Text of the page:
“Our Intention Is Not To Have Another Bureaucracy”

Justice SS Sodhi, chairman, TRAIHaving come
into force on 25 January 1997, the Telecom Regulatory Authority
of India (TRAI) should be celebrating its first anniversary, this
month. Established to regulate the telecommunication services and
the related matters, TRAI has successfully resolved certain
crucial issues. Recently, it has brought out a consultative paper
for restructuring telecom tariff. But, still the image of TRAI as
an effective and efficient regulator has largely remained
debatable. TRAI chairman Justice SS Sodhi discloses his
game plan to Puneet Kumar. Excerpts:

TRAI was formed to interact with the
communications industry from a closer quarter. Have you been able
to meet that target?

Our intention is not to have a large
bureaucracy. At TRAI, we wish to raise everything in an open and
transparent manner, after full consultation. Because, we believe
that the best safeguard against stumbling into error is to
proceed open. We have said, any industry representative can come
and share problems with us. But if the industry itself does not
want to come forward, then how can we help!

At TRAI, we wish to
raise everything in an open and transparent manner, after
full consultation.

What are the issues that you think need
immediate redressal?

I think the issue of interconnection and that
of fixing a time frame to grant clearances to enable private
operators to start functioning are the major issues that need to
be resolved immediately. In fact, shortly, we will be organizing
a joint sitting of DoT and private service providers to place
their respective demands. I think this will remove a lot of areas
of contention.

TRAI has sought public participation in
the tariff restructuring. What exactly prompted you to begin the
whole exercise?

It was long time ago that the telecom tariff
was looked upon. And today when telecom is being proved as one of
the major factors influencing the economic growth of the country,
it has become essential to make telecom tariff promotional.

Justice SS Sodhi, chairman, TRAI When will you be able to announce the final tariffs?

We have organized open consultative sessions in
almost all the major cities in the country where in we have asked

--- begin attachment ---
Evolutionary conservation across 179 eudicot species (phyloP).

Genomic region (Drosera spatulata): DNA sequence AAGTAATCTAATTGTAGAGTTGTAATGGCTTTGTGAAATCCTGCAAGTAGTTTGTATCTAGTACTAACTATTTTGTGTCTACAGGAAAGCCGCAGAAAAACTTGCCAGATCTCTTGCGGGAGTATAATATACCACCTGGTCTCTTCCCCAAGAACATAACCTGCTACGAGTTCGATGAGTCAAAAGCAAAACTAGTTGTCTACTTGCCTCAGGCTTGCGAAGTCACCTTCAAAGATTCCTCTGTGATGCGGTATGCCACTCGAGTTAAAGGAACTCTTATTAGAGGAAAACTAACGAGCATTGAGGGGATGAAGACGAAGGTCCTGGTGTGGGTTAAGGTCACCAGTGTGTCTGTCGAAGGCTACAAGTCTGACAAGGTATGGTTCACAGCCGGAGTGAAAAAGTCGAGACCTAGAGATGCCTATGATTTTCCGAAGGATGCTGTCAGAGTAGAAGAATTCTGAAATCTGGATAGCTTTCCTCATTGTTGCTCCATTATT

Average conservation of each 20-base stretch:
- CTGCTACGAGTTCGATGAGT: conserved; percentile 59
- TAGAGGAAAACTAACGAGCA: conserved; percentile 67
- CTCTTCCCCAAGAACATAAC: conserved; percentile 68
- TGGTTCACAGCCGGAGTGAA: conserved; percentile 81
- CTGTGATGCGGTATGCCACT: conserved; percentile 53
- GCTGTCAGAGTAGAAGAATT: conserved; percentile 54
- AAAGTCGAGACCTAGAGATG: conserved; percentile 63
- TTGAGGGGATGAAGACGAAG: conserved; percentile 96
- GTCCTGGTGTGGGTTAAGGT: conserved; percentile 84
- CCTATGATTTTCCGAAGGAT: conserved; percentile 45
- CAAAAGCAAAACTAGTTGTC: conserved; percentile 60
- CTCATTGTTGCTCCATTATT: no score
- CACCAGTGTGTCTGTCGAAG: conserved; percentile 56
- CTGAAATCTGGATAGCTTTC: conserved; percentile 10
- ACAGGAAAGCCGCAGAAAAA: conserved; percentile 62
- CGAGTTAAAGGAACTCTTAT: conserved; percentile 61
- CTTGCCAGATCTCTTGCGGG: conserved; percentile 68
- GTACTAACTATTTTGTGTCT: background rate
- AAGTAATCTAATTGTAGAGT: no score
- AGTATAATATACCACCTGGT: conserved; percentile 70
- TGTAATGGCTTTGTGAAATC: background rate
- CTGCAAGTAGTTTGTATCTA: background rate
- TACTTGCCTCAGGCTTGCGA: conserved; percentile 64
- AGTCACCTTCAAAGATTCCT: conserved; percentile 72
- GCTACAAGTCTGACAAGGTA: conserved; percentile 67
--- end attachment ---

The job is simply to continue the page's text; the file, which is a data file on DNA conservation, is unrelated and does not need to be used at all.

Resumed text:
the industry people to send in their comments by 23 December.
These suggestions will be incorporated in the second consultative
paper which will again be floated in the industry for open
discussions before giving it a final shape by the middle of this
year.

While the industry has hardly settled
with new rules of the game as per the licence conditions,
don’t you think TRAI’s decision to restructure the
telecom tariff is a bit hurried one?

TRAI is here to help in the expansion of
telecom sector. To ensure its growth, to provide for a very
robust and viable telecom sector, and not to kill it. We have a
teledensity of 1.6. With this teledensity, should we continue for
another three or more years without taking any step to ensure
that it increases? We have already wasted a lot of time. Now it
is time to expand the sector as quickly as possible.

DoT seems to be in a habit of rushing to
the High Court for every decision you take. Are you planning any
way out?

These are teething problems and can be sorted
out. And we do not mind DoT going to the court either. For, the
court will take its own course of action. However, what worries
us about DoT going to the High Court is that it adversely affects
the investor’s confidence.

The issue of interconnection
and fixing a time frame to grant clearances to enable
private operators to start functioning are the major
issues that need to be resolved immediately.

World-over, keeping the investor’s
confidence in mind that regulatory bodies like TRAI have been set
up. But when the dominant operator questions the jurisdiction,
power, and functions of TRAI, our perception is that it can have
an adverse effect on the investor’s confidence. This is a
serious issue which affects the effectiveness of such a body.
Government should take a policy decision that whether such things
should be done.

We do not mind DoT going to
the court either. However, what worries us about DoT
going to the High Court is that it adversely affects the
investor’s confidence.

TRAI has asked telecom companies to
submit their performance report. What exactly is the motive
behind?

Consumers, today, are not a satisfied lot in
our kind of set-up. And our intention is to see how best consumer
can be benefitted. Therefore, to address their problems, this
whole exercise is planned. For example, how many complaints does
an operator receive and how many of them are being sorted out.
So, at first place, we will have an idea about the quality of
operator’s services and second how efficient one is in
clearing the problems. 

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